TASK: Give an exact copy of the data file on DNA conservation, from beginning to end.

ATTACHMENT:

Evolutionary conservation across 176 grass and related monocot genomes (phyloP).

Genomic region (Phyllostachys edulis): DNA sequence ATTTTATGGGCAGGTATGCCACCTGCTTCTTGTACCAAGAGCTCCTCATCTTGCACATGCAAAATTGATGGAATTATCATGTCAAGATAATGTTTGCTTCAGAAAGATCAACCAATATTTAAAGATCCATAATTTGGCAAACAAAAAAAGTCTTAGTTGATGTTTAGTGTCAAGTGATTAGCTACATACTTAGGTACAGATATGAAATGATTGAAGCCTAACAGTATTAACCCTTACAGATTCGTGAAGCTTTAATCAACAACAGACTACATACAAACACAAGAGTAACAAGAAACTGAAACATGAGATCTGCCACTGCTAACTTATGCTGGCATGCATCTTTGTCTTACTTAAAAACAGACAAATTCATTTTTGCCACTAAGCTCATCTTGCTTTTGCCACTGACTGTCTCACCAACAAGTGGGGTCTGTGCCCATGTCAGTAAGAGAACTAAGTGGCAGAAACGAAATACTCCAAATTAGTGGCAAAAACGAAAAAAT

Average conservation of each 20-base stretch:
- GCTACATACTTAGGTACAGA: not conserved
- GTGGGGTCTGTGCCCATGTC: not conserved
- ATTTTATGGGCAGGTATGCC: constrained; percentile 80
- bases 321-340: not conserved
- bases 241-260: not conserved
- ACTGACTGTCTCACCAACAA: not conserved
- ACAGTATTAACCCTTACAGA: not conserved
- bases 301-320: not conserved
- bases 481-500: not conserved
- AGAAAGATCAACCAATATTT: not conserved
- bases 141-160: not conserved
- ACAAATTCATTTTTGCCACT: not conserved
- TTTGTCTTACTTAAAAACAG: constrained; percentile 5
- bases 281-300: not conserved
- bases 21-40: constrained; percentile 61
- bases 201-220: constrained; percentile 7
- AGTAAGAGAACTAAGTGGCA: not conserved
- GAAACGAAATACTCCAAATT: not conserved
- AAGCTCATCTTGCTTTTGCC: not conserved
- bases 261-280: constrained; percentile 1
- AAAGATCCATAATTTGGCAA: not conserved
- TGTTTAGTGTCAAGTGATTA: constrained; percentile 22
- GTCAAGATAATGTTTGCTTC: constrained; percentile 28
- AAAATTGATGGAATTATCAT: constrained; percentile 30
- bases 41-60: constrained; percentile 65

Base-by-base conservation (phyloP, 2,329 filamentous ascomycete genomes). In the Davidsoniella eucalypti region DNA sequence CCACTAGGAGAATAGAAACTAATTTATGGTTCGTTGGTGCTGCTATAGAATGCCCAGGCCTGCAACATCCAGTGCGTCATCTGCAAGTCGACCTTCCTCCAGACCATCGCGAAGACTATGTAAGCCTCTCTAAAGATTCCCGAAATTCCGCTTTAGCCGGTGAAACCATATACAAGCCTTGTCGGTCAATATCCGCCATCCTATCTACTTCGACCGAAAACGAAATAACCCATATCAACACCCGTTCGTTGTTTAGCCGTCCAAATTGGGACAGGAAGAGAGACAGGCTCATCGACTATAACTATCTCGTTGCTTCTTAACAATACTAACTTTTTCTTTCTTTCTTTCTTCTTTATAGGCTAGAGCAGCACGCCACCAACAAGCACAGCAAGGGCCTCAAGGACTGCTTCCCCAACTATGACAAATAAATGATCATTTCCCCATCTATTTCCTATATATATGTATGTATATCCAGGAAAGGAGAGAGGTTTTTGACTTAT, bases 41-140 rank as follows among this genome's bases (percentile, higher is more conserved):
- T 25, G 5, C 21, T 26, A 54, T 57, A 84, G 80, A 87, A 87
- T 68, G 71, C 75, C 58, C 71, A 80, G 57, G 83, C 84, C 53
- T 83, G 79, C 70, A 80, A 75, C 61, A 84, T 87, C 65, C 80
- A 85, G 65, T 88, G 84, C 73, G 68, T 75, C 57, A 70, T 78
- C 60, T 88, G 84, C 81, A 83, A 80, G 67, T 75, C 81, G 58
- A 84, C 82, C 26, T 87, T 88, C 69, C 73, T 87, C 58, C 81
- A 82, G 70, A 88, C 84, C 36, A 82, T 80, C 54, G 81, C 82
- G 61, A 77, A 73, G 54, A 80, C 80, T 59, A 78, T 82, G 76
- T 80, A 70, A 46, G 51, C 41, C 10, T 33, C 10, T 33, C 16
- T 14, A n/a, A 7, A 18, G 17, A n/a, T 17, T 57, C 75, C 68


Evolutionary conservation across 176 grass and related monocot genomes (phyloP).

Genomic region (Phyllostachys edulis): DNA sequence ATTTTATGGGCAGGTATGCCACCTGCTTCTTGTACCAAGAGCTCCTCATCTTGCACATGCAAAATTGATGGAATTATCATGTCAAGATAATGTTTGCTTCAGAAAGATCAACCAATATTTAAAGATCCATAATTTGGCAAACAAAAAAAGTCTTAGTTGATGTTTAGTGTCAAGTGATTAGCTACATACTTAGGTACAGATATGAAATGATTGAAGCCTAACAGTATTAACCCTTACAGATTCGTGAAGCTTTAATCAACAACAGACTACATACAAACACAAGAGTAACAAGAAACTGAAACATGAGATCTGCCACTGCTAACTTATGCTGGCATGCATCTTTGTCTTACTTAAAAACAGACAAATTCATTTTTGCCACTAAGCTCATCTTGCTTTTGCCACTGACTGTCTCACCAACAAGTGGGGTCTGTGCCCATGTCAGTAAGAGAACTAAGTGGCAGAAACGAAATACTCCAAATTAGTGGCAAAAACGAAAAAAT

Average conservation of each 20-base stretch:
- GCTACATACTTAGGTACAGA: not conserved
- GTGGGGTCTGTGCCCATGTC: not conserved
- ATTTTATGGGCAGGTATGCC: constrained; percentile 80
- bases 321-340: not conserved
- bases 241-260: not conserved
- ACTGACTGTCTCACCAACAA: not conserved
- ACAGTATTAACCCTTACAGA: not conserved
- bases 301-320: not conserved
- bases 481-500: not conserved
- AGAAAGATCAACCAATATTT: not conserved
- bases 141-160: not conserved
- ACAAATTCATTTTTGCCACT: not conserved
- TTTGTCTTACTTAAAAACAG: constrained; percentile 5
- bases 281-300: not conserved
- bases 21-40: constrained; percentile 61
- bases 201-220: constrained; percentile 7
- AGTAAGAGAACTAAGTGGCA: not conserved
- GAAACGAAATACTCCAAATT: not conserved
- AAGCTCATCTTGCTTTTGCC: not conserved
- bases 261-280: constrained; percentile 1
- AAAGATCCATAATTTGGCAA: not conserved
- TGTTTAGTGTCAAGTGATTA: constrained; percentile 22
- GTCAAGATAATGTTTGCTTC: constrained; percentile 28
- AAAATTGATGGAATTATCAT: constrained; percentile 30
- bases 41-60: constrained; percentile 65

Base-by-base conservation (phyloP, 2,329 filamentous ascomycete genomes). In the Davidsoniella eucalypti region DNA sequence CCACTAGGAGAATAGAAACTAATTTATGGTTCGTTGGTGCTGCTATAGAATGCCCAGGCCTGCAACATCCAGTGCGTCATCTGCAAGTCGACCTTCCTCCAGACCATCGCGAAGACTATGTAAGCCTCTCTAAAGATTCCCGAAATTCCGCTTTAGCCGGTGAAACCATATACAAGCCTTGTCGGTCAATATCCGCCATCCTATCTACTTCGACCGAAAACGAAATAACCCATATCAACACCCGTTCGTTGTTTAGCCGTCCAAATTGGGACAGGAAGAGAGACAGGCTCATCGACTATAACTATCTCGTTGCTTCTTAACAATACTAACTTTTTCTTTCTTTCTTTCTTCTTTATAGGCTAGAGCAGCACGCCACCAACAAGCACAGCAAGGGCCTCAAGGACTGCTTCCCCAACTATGACAAATAAATGATCATTTCCCCATCTATTTCCTATATATATGTATGTATATCCAGGAAAGGAGAGAGGTTTTTGACTTAT, bases 41-140 rank as follows among this genome's bases (percentile, higher is more conserved):
- T 25, G 5, C 21, T 26, A 54, T 57, A 84, G 80, A 87, A 87
- T 68, G 71, C 75, C 58, C 71, A 80, G 57, G 83, C 84, C 53
- T 83, G 79, C 70, A 80, A 75, C 61, A 84, T 87, C 65, C 80
- A 85, G 65, T 88, G 84, C 73, G 68, T 75, C 57, A 70, T 78
- C 60, T 88, G 84, C 81, A 83, A 80, G 67, T 75, C 81, G 58
- A 84, C 82, C 26, T 87, T 88, C 69, C 73, T 87, C 58, C 81
- A 82, G 70, A 88, C 84, C 36, A 82, T 80, C 54, G 81, C 82
- G 61, A 77, A 73, G 54, A 80, C 80, T 59, A 78, T 82, G 76
- T 80, A 70, A 46, G 51, C 41, C 10, T 33, C 10, T 33, C 16
- T 14, A n/a, A 7, A 18, G 17, A n/a, T 17, T 57, C 75, C 68